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What does the term "street address" mean, as opposed to just "address"?

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5 Answers 5

up vote 15 down vote accepted

An (unqualified) address can be a post-office box or APO address or the like — any place that can receive mail. People often use "street address" when they need to be able to find a person there, e.g. for packages that require signatures.

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A quick google on "street address" confirms that it's frequently accompanied by not/and/or PO Box. Possibly there's also a suggestion that they're more 'trustable', like @yourISP email addresses as opposed to, say, @hotmail, which isn't accepted everywhere. –  FumbleFingers May 26 '11 at 21:41
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In addition, other carriers besides the postal service deliver packages. In the US, UPS and FedEx can't deliver to a PO Box, but can deliver to a street address. –  thursdaysgeek May 27 '11 at 0:03
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My brother had a street address that was different than his mailing address; due to a quirk in the building plan, the mailboxes were on one street, the building entrance on another. He described his street address as "the place where you visit" and his mailing address as "the place where the bills visit." –  KitFox May 27 '11 at 0:26
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@Kit: if only the bills knew how to judge when a visit has gone on too long. :-) –  Monica Cellio May 27 '11 at 1:30
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Sometimes, "street address" refers to your physical location at a finer level than city. E.g., "1313 Mockingbird Lane", without the city name attached.

But yes, usually it's just a retronym to distinguish it from mailing address (originally) and now e-mail address, web address, IP address, and so forth.

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This is where I see it most often; one line, typically the first line after the recipient's name, indicating the house/curb number and street on which that person is located. If you want to know where a person actually lives (or does business), instead of where they receive their postal mail, that's typically called their "physical address" or "shipping address". –  KeithS Sep 11 '13 at 19:44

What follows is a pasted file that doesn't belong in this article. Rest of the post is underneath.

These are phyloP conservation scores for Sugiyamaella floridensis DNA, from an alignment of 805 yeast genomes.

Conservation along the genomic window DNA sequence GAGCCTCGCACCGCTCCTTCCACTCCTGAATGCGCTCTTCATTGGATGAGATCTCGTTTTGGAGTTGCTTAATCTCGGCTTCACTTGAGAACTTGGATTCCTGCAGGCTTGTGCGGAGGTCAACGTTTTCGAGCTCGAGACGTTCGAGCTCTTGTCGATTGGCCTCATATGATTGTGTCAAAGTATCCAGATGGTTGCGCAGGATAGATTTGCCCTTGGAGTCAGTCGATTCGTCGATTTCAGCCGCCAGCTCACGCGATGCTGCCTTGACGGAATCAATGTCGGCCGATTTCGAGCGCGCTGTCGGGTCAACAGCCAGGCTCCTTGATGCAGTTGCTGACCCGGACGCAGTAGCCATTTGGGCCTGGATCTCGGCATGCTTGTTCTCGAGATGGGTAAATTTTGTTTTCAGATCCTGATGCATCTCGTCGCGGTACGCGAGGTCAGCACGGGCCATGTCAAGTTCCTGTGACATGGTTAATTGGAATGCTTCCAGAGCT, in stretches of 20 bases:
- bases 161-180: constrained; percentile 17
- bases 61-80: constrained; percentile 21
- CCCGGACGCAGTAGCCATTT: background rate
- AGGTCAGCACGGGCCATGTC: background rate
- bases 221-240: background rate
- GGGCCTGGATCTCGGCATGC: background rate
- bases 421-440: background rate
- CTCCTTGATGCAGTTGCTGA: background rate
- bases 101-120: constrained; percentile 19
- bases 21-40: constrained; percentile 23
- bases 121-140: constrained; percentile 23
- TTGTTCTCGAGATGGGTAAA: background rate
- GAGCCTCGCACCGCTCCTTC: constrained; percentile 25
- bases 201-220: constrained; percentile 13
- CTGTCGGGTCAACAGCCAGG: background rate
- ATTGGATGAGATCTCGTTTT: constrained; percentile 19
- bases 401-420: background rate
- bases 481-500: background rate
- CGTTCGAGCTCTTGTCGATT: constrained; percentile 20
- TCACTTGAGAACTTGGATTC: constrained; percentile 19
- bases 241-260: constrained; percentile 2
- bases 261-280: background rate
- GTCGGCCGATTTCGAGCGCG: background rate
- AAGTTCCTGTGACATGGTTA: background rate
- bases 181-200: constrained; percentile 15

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'Address' on its own can refer to 'email address', 'website address' and 'street address'.

'Street' is, therefore, a specifier to 'address', indicating that 'mailing' or 'postal' address is required.

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Street address is exactly what it says, while an address can be any address: e-mail address, for example, which are distinguishable by the context.

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For my part, as a forms designer for software applications and websites, what I would consider the "street address" is as Malvolio said first; the line of a full address containing the curb number of your building (house or apartment) and the street. "1234 Main Street" is the street address.

To this, you may add a second line, indicating the apartment, suite or other sub-unit of that curb address, before specifying the city, state, country (for international mail) and ZIP code.

The more general meaning of "the address of the building at which you actually live or do business, as opposed to where you receive mail or packages", is IMO better served with the term "physical address". Parcel companies typically require this address as opposed to the address at which you have a mailbox; however, even shipping companies can be directed to deliver packages to an address other than where the recipient lives. This address would be the "shipping address".

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